The cap is set at whatever the maximum emission rate from the emitter has been. So it is not designed to reduce emissions from these big emitters, but simply to hold them to current levels.
The scheme covers just over 150 facilities, which are responsible for about half of Australia’s emissions. Emitters that go over their limit can remain in compliance by buying enough carbon credits to compensate for their “excess” emissions and surrendering these to government.
This policy is now beginning to bite. The government has just announced that in the first period for which the policy has been in effect, some 16 large emitters were in excess and had to buy 448,000 carbon credits to remain in compliance. Among the biggest buyers were:
- Anglo Coal’s Capcoal mining operations
- Glencore’s Tahmoor Coal
- Rio Tinto’s Alcan Gove aluminium operations
- BHP Billiton Mitsubishi Coal/BM Alliance.
These companies bought their credits from carbon farmers who abated more carbon then they had calculated, and so had a surplus left over for sale.
But what is most interesting is the price that excess emitters were willing to pay for the surplus credits. Most of the sales were in the region of $14-15 per tonne (T), but the price rose to $17-18/T as the deadline approached.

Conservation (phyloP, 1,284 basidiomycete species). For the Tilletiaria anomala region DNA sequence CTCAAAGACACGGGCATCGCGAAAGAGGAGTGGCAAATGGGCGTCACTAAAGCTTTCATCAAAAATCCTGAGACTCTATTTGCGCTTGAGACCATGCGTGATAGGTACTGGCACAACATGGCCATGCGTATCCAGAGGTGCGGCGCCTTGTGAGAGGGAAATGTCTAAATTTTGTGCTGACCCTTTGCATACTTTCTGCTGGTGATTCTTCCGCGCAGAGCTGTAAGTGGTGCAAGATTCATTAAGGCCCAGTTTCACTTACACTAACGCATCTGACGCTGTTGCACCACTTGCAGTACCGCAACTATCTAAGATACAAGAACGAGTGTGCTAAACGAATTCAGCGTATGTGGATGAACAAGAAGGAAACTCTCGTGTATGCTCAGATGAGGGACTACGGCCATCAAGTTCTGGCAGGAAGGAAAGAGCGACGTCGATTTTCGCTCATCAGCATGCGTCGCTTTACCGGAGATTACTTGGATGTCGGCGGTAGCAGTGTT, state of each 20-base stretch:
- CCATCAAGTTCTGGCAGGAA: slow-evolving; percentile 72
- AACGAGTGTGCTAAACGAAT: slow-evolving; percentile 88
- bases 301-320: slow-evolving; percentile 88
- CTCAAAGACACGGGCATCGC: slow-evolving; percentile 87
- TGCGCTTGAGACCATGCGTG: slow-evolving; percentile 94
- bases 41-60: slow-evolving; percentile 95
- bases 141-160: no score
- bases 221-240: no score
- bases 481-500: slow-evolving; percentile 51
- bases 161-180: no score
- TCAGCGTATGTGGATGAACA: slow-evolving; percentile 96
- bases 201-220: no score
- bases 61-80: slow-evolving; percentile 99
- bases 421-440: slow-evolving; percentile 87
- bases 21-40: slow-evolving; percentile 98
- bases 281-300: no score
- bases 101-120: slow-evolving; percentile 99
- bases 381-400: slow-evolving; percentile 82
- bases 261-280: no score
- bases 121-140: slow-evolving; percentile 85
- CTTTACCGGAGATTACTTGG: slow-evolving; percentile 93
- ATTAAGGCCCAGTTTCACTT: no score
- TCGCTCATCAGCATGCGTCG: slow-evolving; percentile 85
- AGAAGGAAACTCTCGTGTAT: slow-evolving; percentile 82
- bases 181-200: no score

This means that the price spiked at 50% higher than the most recent ERF auction price of $12/T.
Commentators describe this as a secondary market, and the price in this market is exciting news for carbon farmers. According to Australian Carbon Market Institute CEO Peter Castellas, “Australia now has a functioning carbon market.” Carbon farmers – who make up an increasing proportion of the Nationals’ constituency – will do well if this market expands.
One way to develop the market would be to slowly lower the caps on big emitters so they must either buy more carbon credits or find ways to reduce their own emissions.
From this point of view, there is good reason to progressively and predictably reduce the emissions allowed under the Safeguard Mechanism.
The current review
Here’s where we get to the current review. As already noted, the Safeguard Mechanism does not seek to reduce emissions from big emitters. In fact, it allows for an increase in emissions to accommodate business growth. Nevertheless, big emitters are still unhappy.
The government’s review is a response to business concerns. An initial consultation paper has proposed making it easier to raise the cap on a company’s emissions as its activity grows.
If the rules are altered in this way, the demand for carbon credits may stall, and even decline, bringing to an end to this promising new source of revenue for farmers.
That is why members of parliament with rural constituencies should take note. Rural MPs should not sit by and allow the government to respond to the interests of the coal industry and other lobby groups.
Carbon farming depends on reducing the caps under the Safeguard Mechanism, not raising them. This would also be a step in the direction of achieving the emissions reduction target to which Australia agreed at the Paris meetings in 2015.
Authors: Andrew Hopkins, Emeritus Professor of Sociology, Australian National University